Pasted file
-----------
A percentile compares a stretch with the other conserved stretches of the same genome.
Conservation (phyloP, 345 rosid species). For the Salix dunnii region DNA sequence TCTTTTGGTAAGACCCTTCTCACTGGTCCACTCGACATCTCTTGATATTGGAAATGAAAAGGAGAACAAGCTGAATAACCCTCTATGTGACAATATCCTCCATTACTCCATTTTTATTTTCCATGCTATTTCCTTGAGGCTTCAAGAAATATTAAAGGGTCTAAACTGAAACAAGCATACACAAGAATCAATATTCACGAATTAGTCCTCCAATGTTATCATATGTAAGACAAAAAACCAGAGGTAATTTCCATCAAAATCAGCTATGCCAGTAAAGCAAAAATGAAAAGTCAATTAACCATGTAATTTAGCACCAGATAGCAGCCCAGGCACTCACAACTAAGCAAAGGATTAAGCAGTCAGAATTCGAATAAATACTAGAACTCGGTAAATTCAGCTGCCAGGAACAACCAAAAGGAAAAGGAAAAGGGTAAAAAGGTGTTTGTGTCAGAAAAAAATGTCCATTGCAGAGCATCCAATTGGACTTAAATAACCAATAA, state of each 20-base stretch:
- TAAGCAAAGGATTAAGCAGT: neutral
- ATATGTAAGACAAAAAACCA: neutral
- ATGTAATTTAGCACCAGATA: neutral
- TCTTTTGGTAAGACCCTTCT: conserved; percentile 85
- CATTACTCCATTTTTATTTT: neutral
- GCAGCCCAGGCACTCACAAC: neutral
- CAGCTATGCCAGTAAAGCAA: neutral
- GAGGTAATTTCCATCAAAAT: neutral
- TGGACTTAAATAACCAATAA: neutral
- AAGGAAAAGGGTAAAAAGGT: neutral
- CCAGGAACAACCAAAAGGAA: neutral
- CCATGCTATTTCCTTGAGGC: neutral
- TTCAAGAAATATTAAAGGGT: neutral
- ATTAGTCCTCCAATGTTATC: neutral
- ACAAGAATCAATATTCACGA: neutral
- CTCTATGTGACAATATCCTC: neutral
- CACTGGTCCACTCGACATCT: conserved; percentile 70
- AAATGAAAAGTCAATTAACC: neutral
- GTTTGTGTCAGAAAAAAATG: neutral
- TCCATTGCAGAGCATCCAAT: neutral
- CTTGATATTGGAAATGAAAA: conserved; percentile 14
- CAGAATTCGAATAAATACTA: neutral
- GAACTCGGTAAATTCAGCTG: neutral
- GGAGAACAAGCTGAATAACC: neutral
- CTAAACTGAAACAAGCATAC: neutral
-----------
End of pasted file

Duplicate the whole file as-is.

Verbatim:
A percentile compares a stretch with the other conserved stretches of the same genome.
Conservation (phyloP, 345 rosid species). For the Salix dunnii region DNA sequence TCTTTTGGTAAGACCCTTCTCACTGGTCCACTCGACATCTCTTGATATTGGAAATGAAAAGGAGAACAAGCTGAATAACCCTCTATGTGACAATATCCTCCATTACTCCATTTTTATTTTCCATGCTATTTCCTTGAGGCTTCAAGAAATATTAAAGGGTCTAAACTGAAACAAGCATACACAAGAATCAATATTCACGAATTAGTCCTCCAATGTTATCATATGTAAGACAAAAAACCAGAGGTAATTTCCATCAAAATCAGCTATGCCAGTAAAGCAAAAATGAAAAGTCAATTAACCATGTAATTTAGCACCAGATAGCAGCCCAGGCACTCACAACTAAGCAAAGGATTAAGCAGTCAGAATTCGAATAAATACTAGAACTCGGTAAATTCAGCTGCCAGGAACAACCAAAAGGAAAAGGAAAAGGGTAAAAAGGTGTTTGTGTCAGAAAAAAATGTCCATTGCAGAGCATCCAATTGGACTTAAATAACCAATAA, state of each 20-base stretch:
- TAAGCAAAGGATTAAGCAGT: neutral
- ATATGTAAGACAAAAAACCA: neutral
- ATGTAATTTAGCACCAGATA: neutral
- TCTTTTGGTAAGACCCTTCT: conserved; percentile 85
- CATTACTCCATTTTTATTTT: neutral
- GCAGCCCAGGCACTCACAAC: neutral
- CAGCTATGCCAGTAAAGCAA: neutral
- GAGGTAATTTCCATCAAAAT: neutral
- TGGACTTAAATAACCAATAA: neutral
- AAGGAAAAGGGTAAAAAGGT: neutral
- CCAGGAACAACCAAAAGGAA: neutral
- CCATGCTATTTCCTTGAGGC: neutral
- TTCAAGAAATATTAAAGGGT: neutral
- ATTAGTCCTCCAATGTTATC: neutral
- ACAAGAATCAATATTCACGA: neutral
- CTCTATGTGACAATATCCTC: neutral
- CACTGGTCCACTCGACATCT: conserved; percentile 70
- AAATGAAAAGTCAATTAACC: neutral
- GTTTGTGTCAGAAAAAAATG: neutral
- TCCATTGCAGAGCATCCAAT: neutral
- CTTGATATTGGAAATGAAAA: conserved; percentile 14
- CAGAATTCGAATAAATACTA: neutral
- GAACTCGGTAAATTCAGCTG: neutral
- GGAGAACAAGCTGAATAACC: neutral
- CTAAACTGAAACAAGCATAC: neutral